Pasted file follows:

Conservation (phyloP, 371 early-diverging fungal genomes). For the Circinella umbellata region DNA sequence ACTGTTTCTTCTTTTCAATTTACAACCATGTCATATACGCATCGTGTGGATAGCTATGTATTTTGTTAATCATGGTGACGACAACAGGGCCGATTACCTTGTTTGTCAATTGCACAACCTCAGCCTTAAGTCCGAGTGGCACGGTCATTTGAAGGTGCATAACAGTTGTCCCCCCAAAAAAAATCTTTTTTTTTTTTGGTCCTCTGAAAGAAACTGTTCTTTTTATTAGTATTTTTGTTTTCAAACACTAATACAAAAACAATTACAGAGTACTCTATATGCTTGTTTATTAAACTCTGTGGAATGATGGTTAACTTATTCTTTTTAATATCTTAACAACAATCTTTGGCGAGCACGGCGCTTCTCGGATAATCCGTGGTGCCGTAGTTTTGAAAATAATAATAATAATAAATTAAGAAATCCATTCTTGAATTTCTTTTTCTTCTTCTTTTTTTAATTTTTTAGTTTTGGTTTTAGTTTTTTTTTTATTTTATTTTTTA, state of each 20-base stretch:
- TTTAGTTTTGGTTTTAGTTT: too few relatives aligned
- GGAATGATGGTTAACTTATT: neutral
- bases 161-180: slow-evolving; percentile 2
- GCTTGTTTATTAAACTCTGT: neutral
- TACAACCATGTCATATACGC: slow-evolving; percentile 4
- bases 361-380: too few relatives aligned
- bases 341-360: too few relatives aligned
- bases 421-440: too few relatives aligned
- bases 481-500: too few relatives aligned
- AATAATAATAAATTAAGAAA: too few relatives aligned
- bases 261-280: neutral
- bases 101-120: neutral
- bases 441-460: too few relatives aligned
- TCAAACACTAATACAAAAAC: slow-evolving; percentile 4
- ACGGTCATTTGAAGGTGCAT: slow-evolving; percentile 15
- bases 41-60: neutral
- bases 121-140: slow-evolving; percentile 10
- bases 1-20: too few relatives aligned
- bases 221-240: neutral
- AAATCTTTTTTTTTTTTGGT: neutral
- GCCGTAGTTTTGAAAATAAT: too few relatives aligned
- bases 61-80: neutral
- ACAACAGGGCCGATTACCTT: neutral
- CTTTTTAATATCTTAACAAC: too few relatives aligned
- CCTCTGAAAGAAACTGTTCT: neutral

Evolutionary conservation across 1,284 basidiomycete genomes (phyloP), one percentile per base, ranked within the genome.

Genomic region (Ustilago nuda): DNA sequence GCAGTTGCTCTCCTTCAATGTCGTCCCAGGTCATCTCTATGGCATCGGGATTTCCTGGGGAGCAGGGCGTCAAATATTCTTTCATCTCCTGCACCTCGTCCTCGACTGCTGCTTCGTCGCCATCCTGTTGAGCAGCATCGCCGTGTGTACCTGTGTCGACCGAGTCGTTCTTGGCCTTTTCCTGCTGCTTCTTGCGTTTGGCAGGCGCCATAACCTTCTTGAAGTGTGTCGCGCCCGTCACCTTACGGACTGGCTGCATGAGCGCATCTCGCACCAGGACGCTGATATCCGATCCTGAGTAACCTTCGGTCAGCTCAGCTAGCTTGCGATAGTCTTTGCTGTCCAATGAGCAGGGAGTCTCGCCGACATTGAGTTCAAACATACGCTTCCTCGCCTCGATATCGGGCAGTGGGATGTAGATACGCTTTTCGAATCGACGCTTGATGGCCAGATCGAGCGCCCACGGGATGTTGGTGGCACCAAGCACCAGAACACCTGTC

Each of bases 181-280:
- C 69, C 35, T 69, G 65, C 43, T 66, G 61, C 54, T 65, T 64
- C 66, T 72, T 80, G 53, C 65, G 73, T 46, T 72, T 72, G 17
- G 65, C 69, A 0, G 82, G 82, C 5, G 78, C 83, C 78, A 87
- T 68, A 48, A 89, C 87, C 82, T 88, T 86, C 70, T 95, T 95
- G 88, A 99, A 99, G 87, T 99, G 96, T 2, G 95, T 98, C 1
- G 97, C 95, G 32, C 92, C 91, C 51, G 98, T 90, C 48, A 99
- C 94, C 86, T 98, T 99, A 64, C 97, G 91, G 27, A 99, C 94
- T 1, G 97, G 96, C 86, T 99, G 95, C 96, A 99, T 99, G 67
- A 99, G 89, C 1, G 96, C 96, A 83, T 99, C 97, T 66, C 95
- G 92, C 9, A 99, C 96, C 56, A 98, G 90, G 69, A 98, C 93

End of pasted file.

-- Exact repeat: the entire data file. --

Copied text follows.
Conservation (phyloP, 371 early-diverging fungal genomes). For the Circinella umbellata region DNA sequence ACTGTTTCTTCTTTTCAATTTACAACCATGTCATATACGCATCGTGTGGATAGCTATGTATTTTGTTAATCATGGTGACGACAACAGGGCCGATTACCTTGTTTGTCAATTGCACAACCTCAGCCTTAAGTCCGAGTGGCACGGTCATTTGAAGGTGCATAACAGTTGTCCCCCCAAAAAAAATCTTTTTTTTTTTTGGTCCTCTGAAAGAAACTGTTCTTTTTATTAGTATTTTTGTTTTCAAACACTAATACAAAAACAATTACAGAGTACTCTATATGCTTGTTTATTAAACTCTGTGGAATGATGGTTAACTTATTCTTTTTAATATCTTAACAACAATCTTTGGCGAGCACGGCGCTTCTCGGATAATCCGTGGTGCCGTAGTTTTGAAAATAATAATAATAATAAATTAAGAAATCCATTCTTGAATTTCTTTTTCTTCTTCTTTTTTTAATTTTTTAGTTTTGGTTTTAGTTTTTTTTTTATTTTATTTTTTA, state of each 20-base stretch:
- TTTAGTTTTGGTTTTAGTTT: too few relatives aligned
- GGAATGATGGTTAACTTATT: neutral
- bases 161-180: slow-evolving; percentile 2
- GCTTGTTTATTAAACTCTGT: neutral
- TACAACCATGTCATATACGC: slow-evolving; percentile 4
- bases 361-380: too few relatives aligned
- bases 341-360: too few relatives aligned
- bases 421-440: too few relatives aligned
- bases 481-500: too few relatives aligned
- AATAATAATAAATTAAGAAA: too few relatives aligned
- bases 261-280: neutral
- bases 101-120: neutral
- bases 441-460: too few relatives aligned
- TCAAACACTAATACAAAAAC: slow-evolving; percentile 4
- ACGGTCATTTGAAGGTGCAT: slow-evolving; percentile 15
- bases 41-60: neutral
- bases 121-140: slow-evolving; percentile 10
- bases 1-20: too few relatives aligned
- bases 221-240: neutral
- AAATCTTTTTTTTTTTTGGT: neutral
- GCCGTAGTTTTGAAAATAAT: too few relatives aligned
- bases 61-80: neutral
- ACAACAGGGCCGATTACCTT: neutral
- CTTTTTAATATCTTAACAAC: too few relatives aligned
- CCTCTGAAAGAAACTGTTCT: neutral

Evolutionary conservation across 1,284 basidiomycete genomes (phyloP), one percentile per base, ranked within the genome.

Genomic region (Ustilago nuda): DNA sequence GCAGTTGCTCTCCTTCAATGTCGTCCCAGGTCATCTCTATGGCATCGGGATTTCCTGGGGAGCAGGGCGTCAAATATTCTTTCATCTCCTGCACCTCGTCCTCGACTGCTGCTTCGTCGCCATCCTGTTGAGCAGCATCGCCGTGTGTACCTGTGTCGACCGAGTCGTTCTTGGCCTTTTCCTGCTGCTTCTTGCGTTTGGCAGGCGCCATAACCTTCTTGAAGTGTGTCGCGCCCGTCACCTTACGGACTGGCTGCATGAGCGCATCTCGCACCAGGACGCTGATATCCGATCCTGAGTAACCTTCGGTCAGCTCAGCTAGCTTGCGATAGTCTTTGCTGTCCAATGAGCAGGGAGTCTCGCCGACATTGAGTTCAAACATACGCTTCCTCGCCTCGATATCGGGCAGTGGGATGTAGATACGCTTTTCGAATCGACGCTTGATGGCCAGATCGAGCGCCCACGGGATGTTGGTGGCACCAAGCACCAGAACACCTGTC

Each of bases 181-280:
- C 69, C 35, T 69, G 65, C 43, T 66, G 61, C 54, T 65, T 64
- C 66, T 72, T 80, G 53, C 65, G 73, T 46, T 72, T 72, G 17
- G 65, C 69, A 0, G 82, G 82, C 5, G 78, C 83, C 78, A 87
- T 68, A 48, A 89, C 87, C 82, T 88, T 86, C 70, T 95, T 95
- G 88, A 99, A 99, G 87, T 99, G 96, T 2, G 95, T 98, C 1
- G 97, C 95, G 32, C 92, C 91, C 51, G 98, T 90, C 48, A 99
- C 94, C 86, T 98, T 99, A 64, C 97, G 91, G 27, A 99, C 94
- T 1, G 97, G 96, C 86, T 99, G 95, C 96, A 99, T 99, G 67
- A 99, G 89, C 1, G 96, C 96, A 83, T 99, C 97, T 66, C 95
- G 92, C 9, A 99, C 96, C 56, A 98, G 90, G 69, A 98, C 93